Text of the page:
And then I read these words on the page that left me completely undone: “science was letting me down”. 

Oh Rosalind,” her name escaped my lips and I felt a raw and emotional kinship to this incredible woman who died over twenty years before I was even born. I looked from the pages as my throat squeezed, then grabbed my pen and scrawled into my journal, I love you Rosalind.

Over and over into my memoir I’ve written about how science let me down. It was a religion of sorts with an air of infallibility. Therefore, being a pharmacist gave me a sense of autonomy, self-sufficiency, agency, and validation. Yet, Glioblastoma came and plucked that from me leaving me with a nearly empty medicine chest and an imploded Evidence Based Medicine paradigm. Rosalind I know you understand. My revered framework for life was gone.

What now? 

What now, that brain cancer’s upheaved my life? I’ve asked myself this question countless times over the past six years, usually with a pained longing in my gut. Should I try to return to my profession? I literally dream about being in the pharmacy dispensary regularly (where of course the pharmacy is always happily overstaffed). Each morning after such dreams I make a studious list of pros and cons of trying to return to my old life. Without fail, health always wins out and I know I am living the best life for me and for my family. Yet, I find myself lusting for these old lives of mine: scientist, pharmacist. They feel glamorous and sexy, stable and safe (1). Oh how I long for the greener grass of yesterday. And increasingly so in the past six months.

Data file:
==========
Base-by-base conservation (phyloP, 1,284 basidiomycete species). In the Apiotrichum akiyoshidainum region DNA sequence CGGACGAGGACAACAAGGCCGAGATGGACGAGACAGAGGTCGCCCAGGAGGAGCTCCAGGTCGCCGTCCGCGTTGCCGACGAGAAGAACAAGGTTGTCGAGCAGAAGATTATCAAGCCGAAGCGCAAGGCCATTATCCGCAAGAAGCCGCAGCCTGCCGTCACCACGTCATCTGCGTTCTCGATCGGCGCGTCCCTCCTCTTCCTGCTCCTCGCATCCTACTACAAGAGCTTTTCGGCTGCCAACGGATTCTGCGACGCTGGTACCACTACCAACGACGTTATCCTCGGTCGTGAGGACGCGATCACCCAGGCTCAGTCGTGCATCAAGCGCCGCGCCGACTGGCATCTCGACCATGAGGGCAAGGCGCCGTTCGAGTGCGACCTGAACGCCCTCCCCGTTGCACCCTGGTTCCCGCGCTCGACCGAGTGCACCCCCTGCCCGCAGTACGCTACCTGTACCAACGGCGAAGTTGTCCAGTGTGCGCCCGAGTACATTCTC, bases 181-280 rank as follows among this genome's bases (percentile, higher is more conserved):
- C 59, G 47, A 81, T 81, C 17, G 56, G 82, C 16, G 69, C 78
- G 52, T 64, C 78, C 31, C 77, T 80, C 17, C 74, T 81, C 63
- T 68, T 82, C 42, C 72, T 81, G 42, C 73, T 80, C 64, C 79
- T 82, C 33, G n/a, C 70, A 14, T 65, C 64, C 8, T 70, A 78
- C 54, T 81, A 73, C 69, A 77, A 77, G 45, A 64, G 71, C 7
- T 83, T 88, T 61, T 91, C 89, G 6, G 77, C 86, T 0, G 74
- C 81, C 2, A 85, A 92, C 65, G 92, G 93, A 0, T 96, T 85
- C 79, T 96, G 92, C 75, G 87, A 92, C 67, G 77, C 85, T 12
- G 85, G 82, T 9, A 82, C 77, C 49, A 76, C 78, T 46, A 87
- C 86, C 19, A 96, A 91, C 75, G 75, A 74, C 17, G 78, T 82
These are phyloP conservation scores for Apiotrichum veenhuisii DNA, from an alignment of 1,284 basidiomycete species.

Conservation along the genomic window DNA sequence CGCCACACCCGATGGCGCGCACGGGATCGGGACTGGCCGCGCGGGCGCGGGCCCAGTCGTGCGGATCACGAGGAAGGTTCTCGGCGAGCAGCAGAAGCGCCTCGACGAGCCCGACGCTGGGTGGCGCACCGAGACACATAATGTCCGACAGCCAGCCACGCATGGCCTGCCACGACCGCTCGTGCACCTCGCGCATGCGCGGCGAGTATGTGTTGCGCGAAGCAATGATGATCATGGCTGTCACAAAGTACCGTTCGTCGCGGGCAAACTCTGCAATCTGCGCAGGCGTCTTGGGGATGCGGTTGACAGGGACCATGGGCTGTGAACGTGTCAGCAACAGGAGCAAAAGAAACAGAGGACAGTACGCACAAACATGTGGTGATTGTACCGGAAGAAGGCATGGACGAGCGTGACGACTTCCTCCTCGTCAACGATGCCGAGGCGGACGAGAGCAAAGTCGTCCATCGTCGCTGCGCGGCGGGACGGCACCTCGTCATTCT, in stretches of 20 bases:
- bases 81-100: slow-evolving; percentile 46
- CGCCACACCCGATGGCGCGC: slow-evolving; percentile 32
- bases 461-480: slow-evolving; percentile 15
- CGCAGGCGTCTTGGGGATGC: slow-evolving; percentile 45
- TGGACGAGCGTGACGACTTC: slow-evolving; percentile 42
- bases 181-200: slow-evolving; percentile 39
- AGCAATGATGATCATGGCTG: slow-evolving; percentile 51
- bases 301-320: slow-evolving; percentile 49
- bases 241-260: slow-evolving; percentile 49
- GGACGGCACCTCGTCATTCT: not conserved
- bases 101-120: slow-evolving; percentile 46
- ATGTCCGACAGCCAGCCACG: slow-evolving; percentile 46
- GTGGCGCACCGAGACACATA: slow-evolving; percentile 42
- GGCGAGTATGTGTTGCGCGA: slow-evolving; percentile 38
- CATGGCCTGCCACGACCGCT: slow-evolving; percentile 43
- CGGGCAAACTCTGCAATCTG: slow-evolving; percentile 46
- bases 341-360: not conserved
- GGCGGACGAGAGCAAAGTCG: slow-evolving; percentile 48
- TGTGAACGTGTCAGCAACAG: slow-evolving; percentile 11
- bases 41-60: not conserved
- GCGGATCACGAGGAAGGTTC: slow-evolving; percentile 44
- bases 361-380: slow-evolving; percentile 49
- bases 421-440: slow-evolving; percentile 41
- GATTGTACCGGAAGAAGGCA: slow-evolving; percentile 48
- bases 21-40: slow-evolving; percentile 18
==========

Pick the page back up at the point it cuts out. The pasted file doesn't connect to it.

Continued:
My Year of Letting Go

You see, in January I deemed this my year of “letting go”. This isn’t just arbitrary. After June 30 if I have not renewed my pharmacist license, I will have to rewrite my exams to return to practice. Am I planning to return? The simple answer to that complicated question is no. In my core I know that returning would be suicide. I can’t handle stress like I used to; glioblastoma brought a big cloud of chaos that pulverized my nervous system. Taking care of myself requires a quieter kind of life. That is why I write now. (2)   

However, writing as a vocation has become increasingly vulnerable. “Say what others aren’t brave enough to say”, and “write what you feel” are both gutsy pieces of writing advice that I adhere to. Yikes! Being a writer is not “safe” like science. It’s the most vulnerable job I have ever done. And I find myself lately wanting to run away from it. I’m scared of the intimacy of it all. Peeling back my armor and showing you my soft core, oh this is daring. Especially in light of my (seemingly) waning mortality; feelings of invincibility thwart my vulnerability. (What strange creatures we humans are!)